The Bard did everything according to whether his breath came through the right or left nostril. Janet Jones went to him once and told him she thought I was dying in my luxury apartment in The Denizen. The Bard claimed his right breath was not working, and so he could not leave his Druid grove. Janet Jones assured me, however, that the Bard walked backwards and forwards, blowing air fiercely through one nostril, then the other. I have to record it, a number of people were coming to do him obeisance.
Despite my riches, he cared more for duping money out of new pupils than for me. However callously he behaved, I remained under his spell and forgave him everything.
I studied the science of the breath and found it changed every twenty-four minutes; coming through the left nostril, sometimes through the right, and sometimes through both. I had an old book about it called Gwyddoniaeth Anadl by Y Bard Arwyddion. It was claimed this work was in old or common Brythonic, and I studied it carefully. Even with Gaelic dictionaries I found the tome difficult to follow because it mixed up at least three Celtic languages. Academic linguists who’ve looked at it say the book is an obvious fake, written by someone who spoke modern Welsh almost fluently but who was far less dextrous when it came interpolating Breton and Cornish; not to mention the odd word here and there that the author’s defenders in a glossary claimed passed only into Cumbric, although the little known of that language – which has been dead for not quite a millennia – comes from secondary sources. I borrowed Gwyddoniaeth Anadl from a famous Bard, and he assured me it was the real deal.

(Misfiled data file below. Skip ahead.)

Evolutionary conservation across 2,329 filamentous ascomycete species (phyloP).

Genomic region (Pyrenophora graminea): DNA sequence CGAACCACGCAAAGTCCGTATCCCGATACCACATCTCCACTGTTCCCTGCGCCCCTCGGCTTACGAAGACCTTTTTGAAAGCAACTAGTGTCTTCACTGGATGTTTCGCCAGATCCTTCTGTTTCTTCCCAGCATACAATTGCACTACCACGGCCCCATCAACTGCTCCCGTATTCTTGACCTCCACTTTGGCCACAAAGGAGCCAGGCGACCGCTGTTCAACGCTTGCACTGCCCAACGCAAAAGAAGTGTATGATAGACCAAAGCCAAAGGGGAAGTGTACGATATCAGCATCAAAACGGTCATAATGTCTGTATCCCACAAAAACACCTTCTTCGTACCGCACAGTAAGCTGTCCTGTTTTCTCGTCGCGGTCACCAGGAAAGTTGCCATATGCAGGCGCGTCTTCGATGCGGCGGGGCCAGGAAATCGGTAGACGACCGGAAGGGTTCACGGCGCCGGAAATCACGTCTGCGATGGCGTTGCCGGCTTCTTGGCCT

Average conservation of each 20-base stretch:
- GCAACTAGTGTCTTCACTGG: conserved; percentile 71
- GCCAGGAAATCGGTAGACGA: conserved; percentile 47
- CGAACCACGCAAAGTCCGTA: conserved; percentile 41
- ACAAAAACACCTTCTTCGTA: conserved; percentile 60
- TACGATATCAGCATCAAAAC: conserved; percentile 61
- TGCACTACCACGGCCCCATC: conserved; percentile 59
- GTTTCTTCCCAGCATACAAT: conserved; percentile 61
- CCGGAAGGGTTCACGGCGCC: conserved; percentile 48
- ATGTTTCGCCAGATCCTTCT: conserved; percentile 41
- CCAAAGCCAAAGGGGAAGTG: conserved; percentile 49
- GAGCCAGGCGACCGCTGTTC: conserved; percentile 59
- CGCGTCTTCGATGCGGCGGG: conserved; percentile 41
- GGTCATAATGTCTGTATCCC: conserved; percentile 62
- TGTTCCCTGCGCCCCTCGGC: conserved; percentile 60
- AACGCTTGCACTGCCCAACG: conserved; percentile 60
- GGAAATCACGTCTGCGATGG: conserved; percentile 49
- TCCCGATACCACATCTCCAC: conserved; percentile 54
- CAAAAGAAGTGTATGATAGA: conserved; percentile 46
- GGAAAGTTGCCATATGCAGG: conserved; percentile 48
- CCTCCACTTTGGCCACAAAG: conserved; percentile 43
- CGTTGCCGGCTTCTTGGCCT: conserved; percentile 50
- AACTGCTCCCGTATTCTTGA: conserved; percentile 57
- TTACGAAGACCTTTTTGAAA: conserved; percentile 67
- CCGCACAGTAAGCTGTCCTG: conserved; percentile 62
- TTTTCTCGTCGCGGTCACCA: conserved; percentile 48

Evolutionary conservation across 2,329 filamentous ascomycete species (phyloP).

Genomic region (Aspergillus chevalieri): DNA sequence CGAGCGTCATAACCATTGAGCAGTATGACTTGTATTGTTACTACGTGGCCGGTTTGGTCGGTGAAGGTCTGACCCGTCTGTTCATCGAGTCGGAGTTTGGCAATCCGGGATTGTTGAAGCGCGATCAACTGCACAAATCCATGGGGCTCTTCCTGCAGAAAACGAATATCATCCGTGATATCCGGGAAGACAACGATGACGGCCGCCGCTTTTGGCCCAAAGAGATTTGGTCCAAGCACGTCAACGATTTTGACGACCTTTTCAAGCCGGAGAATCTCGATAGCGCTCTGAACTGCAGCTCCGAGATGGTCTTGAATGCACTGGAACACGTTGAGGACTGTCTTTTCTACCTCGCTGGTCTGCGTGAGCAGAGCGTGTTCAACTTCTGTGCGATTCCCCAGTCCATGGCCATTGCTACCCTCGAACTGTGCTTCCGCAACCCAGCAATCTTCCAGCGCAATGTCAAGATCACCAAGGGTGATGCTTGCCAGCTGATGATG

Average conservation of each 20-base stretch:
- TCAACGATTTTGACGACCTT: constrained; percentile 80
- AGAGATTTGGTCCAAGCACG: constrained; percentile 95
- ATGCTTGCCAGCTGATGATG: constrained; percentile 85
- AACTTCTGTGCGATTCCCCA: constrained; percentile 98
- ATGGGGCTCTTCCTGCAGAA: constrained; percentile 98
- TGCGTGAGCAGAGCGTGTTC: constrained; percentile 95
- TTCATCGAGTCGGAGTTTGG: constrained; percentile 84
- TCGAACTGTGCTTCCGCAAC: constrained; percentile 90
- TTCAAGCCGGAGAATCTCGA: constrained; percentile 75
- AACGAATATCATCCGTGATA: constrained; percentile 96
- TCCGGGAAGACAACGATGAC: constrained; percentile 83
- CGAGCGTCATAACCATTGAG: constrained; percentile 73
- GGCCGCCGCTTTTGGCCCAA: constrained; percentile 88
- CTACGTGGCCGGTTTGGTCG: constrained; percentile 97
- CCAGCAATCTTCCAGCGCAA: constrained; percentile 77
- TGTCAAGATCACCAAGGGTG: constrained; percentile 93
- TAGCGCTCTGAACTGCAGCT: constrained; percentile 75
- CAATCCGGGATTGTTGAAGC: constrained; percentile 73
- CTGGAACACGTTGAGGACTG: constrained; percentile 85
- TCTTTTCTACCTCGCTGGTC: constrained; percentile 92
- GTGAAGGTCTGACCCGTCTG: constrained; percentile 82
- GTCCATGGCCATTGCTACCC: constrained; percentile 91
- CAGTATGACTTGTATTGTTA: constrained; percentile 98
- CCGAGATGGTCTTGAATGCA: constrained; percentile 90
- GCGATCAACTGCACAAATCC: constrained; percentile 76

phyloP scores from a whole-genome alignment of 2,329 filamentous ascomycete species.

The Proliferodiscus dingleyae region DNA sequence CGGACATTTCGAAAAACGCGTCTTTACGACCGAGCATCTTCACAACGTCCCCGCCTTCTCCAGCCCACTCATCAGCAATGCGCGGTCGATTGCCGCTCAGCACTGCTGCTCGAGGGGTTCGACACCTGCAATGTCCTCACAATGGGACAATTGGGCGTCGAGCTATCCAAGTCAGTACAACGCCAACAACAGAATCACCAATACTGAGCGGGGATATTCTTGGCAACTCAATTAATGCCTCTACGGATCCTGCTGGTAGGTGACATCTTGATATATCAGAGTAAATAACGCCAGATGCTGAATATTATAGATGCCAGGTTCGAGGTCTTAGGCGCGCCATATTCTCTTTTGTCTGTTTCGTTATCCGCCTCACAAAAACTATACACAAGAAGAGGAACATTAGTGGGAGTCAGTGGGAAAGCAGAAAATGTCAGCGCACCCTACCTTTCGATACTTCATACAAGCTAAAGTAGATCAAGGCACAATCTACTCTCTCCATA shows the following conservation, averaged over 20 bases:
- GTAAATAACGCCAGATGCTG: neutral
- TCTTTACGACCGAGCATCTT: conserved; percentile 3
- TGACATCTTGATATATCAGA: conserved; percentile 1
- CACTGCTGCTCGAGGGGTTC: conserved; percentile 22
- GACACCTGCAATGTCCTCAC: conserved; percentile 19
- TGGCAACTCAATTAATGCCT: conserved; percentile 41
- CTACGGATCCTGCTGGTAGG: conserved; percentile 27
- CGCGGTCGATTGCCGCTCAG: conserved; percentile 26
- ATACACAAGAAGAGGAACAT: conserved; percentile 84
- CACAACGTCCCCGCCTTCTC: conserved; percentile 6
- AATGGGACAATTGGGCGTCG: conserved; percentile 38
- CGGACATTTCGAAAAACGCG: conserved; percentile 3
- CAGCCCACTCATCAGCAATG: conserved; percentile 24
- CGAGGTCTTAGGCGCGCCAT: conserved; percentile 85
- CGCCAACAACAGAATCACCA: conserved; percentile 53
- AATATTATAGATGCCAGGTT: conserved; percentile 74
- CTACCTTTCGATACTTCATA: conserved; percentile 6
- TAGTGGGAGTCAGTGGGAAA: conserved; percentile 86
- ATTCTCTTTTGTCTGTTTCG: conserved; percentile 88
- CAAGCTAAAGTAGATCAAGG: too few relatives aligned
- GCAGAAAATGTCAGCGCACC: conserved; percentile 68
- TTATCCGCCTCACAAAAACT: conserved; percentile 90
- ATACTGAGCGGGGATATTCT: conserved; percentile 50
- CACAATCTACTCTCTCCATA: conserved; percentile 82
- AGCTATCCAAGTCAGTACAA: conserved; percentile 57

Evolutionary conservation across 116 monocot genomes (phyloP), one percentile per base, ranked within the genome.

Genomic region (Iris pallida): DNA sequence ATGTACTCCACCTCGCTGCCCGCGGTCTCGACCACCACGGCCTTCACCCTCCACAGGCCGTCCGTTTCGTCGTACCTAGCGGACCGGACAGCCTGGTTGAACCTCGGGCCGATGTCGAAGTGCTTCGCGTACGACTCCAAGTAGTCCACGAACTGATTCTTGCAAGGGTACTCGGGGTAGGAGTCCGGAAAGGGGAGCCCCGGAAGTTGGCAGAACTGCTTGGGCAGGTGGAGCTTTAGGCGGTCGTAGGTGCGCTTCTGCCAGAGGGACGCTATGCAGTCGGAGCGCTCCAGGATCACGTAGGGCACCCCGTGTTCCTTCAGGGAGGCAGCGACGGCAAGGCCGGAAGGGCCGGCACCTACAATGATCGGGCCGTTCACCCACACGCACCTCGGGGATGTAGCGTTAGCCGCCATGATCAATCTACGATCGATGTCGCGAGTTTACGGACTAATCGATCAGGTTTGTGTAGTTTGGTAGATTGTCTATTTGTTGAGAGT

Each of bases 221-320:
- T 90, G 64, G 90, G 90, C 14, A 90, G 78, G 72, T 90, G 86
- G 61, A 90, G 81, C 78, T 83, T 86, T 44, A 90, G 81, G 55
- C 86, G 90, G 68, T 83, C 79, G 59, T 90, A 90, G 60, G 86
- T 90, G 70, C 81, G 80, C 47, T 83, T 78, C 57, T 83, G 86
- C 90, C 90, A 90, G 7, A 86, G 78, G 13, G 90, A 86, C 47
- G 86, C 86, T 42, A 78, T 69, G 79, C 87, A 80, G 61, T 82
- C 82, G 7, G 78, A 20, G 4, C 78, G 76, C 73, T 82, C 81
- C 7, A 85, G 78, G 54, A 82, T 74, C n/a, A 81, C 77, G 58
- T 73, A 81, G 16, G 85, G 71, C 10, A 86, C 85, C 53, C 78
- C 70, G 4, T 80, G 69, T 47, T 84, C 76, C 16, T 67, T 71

I read that all steady actions, purchases, the pacification of anyone, cooking or marriage — the meeting of friend or Bardic master should, invariably must be done when the breath comes through the left nostril: indeed for the doing of good actions this breath, alone, proved favourable.
But in charming a woman, stopping a woman, in all cruel and passionate acts — mark the implication — the right breath was favourable.
When both the breaths were working, Y Bard Arwyddion said, not only no act could be successful, but disaster attended on one who acted when both the breaths were working: when air was coming in and out of both nostrils, one should pray. And if parents were breathing through both nostrils when they conceived a child their offspring would be gay. Y Bard Arwyddion seemed to view the latter as a bad thing, which struck me as bigoted.
When I protested to my Bard about his indifference, he swore that whenever I sent for him, his two breaths worked together and he dared not come to The Denizen. You do not throw your magical will against the power of The Goddess! Working with Her, all will be well — working against Her, I who with a breath once ruined a Bard, can testify that my own ruin was greater.